The New Teacher Project (TNTP), an education reform group, has released a new report with a major claim: Nearly 90 percent of America’s school districts pay teachers in entirely the wrong way.
Inefficient pay structures, the group says, waste money, reward mediocrity, and drive promising talent away from the field of education. A total overhaul is needed, the group says, to create both better and more equal educational outcomes for America’s youth.
The focus of TNTP’s criticism is so-called “lockstep” pay, which teachers are given raises based on seniority or the acquisition of graduate degrees, with less regard for effectiveness in the classroom.
According to the group, an ineffective teacher with 20 years of experience in Richmond, Virginia will earn $69,000 a year, while an effective teachers with only five years of experience earns just $44,000.
Lockstep pay increases amount to a huge expenditure that could be allocated towards improving education in many other ways, the group argues. According to TNTP, $8.5 billion is spent every year providing lockstep raises, which could fund school nutrition programs for over 15 million students.
In addition, the factors that add to lockstep pay increases are of dubious value to educational outcomes. The group cites studies which have found that for most fields earning a master’s degree has almost no effect on a teacher’s success instructing students, but nonetheless billions is spent every year to encourage teachers to acquire such degrees.
The group also sharply condemns policies that pay teachers in the same district identical salaries when some teach in far more challenging environments. The report compares a high-income school in Chicago with a low-income one that must cope with homeless students, high truancy, larger classes, and a significant crime risk. While the latter school is a much more difficult one to teach in, teachers with the same level of education would earn the exact same amount at either school.
“In almost no other field would you find professionals compensated at identical levels for working in vastly different environments with vastly different challenges,” the report argues.
The group proposes reform based on three principles. First, instead of starting teachers with lower pay and then increasing it dramatically through lockstep measures, schools should start off teachers with higher salaries that are more competitive with other professions. Second, schools should offer more pay increases based on direct classroom performance rather than on seniority or the acquisition of degrees. Lastly, schools should offer financial incentives for teachers to choose high-need schools over more successful ones. Meanwhile, automatic seniority raises should be eliminated, the group argues.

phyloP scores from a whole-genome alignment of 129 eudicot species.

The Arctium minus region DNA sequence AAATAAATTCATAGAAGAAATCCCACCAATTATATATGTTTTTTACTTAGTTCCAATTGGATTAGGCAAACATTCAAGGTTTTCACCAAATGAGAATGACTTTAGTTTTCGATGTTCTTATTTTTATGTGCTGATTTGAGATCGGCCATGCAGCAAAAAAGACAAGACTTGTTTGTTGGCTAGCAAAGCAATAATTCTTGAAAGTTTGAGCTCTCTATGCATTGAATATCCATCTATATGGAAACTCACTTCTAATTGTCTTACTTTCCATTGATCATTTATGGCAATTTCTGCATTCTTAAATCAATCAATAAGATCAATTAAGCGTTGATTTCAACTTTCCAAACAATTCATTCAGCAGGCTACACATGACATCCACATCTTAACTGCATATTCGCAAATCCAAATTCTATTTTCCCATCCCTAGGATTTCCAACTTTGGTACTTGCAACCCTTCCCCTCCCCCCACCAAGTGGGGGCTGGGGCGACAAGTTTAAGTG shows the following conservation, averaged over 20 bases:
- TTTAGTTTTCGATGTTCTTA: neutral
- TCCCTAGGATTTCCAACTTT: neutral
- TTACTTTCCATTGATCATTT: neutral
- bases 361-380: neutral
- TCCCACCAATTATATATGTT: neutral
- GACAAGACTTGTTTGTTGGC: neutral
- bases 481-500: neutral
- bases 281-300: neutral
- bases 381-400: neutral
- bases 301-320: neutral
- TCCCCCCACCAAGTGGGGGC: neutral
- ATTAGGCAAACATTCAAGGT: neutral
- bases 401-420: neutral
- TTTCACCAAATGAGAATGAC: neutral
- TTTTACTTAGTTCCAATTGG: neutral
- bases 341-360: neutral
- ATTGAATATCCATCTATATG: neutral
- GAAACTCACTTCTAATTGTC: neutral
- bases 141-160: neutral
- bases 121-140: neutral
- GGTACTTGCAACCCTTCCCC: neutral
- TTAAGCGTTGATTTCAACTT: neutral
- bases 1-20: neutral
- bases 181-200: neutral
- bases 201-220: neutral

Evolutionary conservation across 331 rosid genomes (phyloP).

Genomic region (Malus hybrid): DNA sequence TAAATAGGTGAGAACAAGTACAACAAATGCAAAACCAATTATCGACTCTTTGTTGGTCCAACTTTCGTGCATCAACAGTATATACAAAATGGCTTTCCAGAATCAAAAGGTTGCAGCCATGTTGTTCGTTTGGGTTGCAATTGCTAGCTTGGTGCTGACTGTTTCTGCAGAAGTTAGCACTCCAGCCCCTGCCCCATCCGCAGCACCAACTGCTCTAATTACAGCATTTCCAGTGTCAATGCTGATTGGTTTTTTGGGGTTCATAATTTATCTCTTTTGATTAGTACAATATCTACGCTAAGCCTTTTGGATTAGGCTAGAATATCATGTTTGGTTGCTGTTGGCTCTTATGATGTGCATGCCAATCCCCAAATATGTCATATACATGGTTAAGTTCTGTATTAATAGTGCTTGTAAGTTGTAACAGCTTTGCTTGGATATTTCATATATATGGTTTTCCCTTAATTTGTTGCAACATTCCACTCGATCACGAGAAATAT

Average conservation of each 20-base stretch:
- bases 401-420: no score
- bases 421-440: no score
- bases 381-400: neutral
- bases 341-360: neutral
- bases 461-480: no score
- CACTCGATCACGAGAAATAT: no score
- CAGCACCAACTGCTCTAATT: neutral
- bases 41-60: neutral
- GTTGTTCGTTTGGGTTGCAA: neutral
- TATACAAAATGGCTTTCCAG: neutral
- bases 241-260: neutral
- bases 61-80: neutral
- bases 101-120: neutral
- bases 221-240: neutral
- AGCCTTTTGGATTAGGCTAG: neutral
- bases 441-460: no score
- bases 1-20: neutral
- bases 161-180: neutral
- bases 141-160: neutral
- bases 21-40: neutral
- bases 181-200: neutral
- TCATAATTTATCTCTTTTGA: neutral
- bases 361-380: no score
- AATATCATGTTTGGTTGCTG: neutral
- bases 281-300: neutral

“Traditional salary schedules backload teacher pay so that teachers reach peak salary around retirement age instead of when they are making key decisions about whether or not to stay in the profession, in their district or at their school,” the report says.
While some requests, such as boosting starter pay for teachers, would likely draw significant support from the educational establishment, the elimination of seniority benefits and implementation of merit-pay systems puts TNTP in opposition to most of the country’s formidable teachers unions.
Both the National Education Association and the American Federation of Teachers have voiced limited support for merit-based pay incentives, but have been sharply critical of their implementation. Merit-based pay should include experience and educational factors, they argue, and should avoid depending on measures such as standardized test scores that they argue overly favor teachers at successful schools.
The New Teacher Project was founded by former Washington, D.C. public schools chancellor Michelle Rhee, and has the stated goal of helping ensure equal educational opportunities for poor and minority students.
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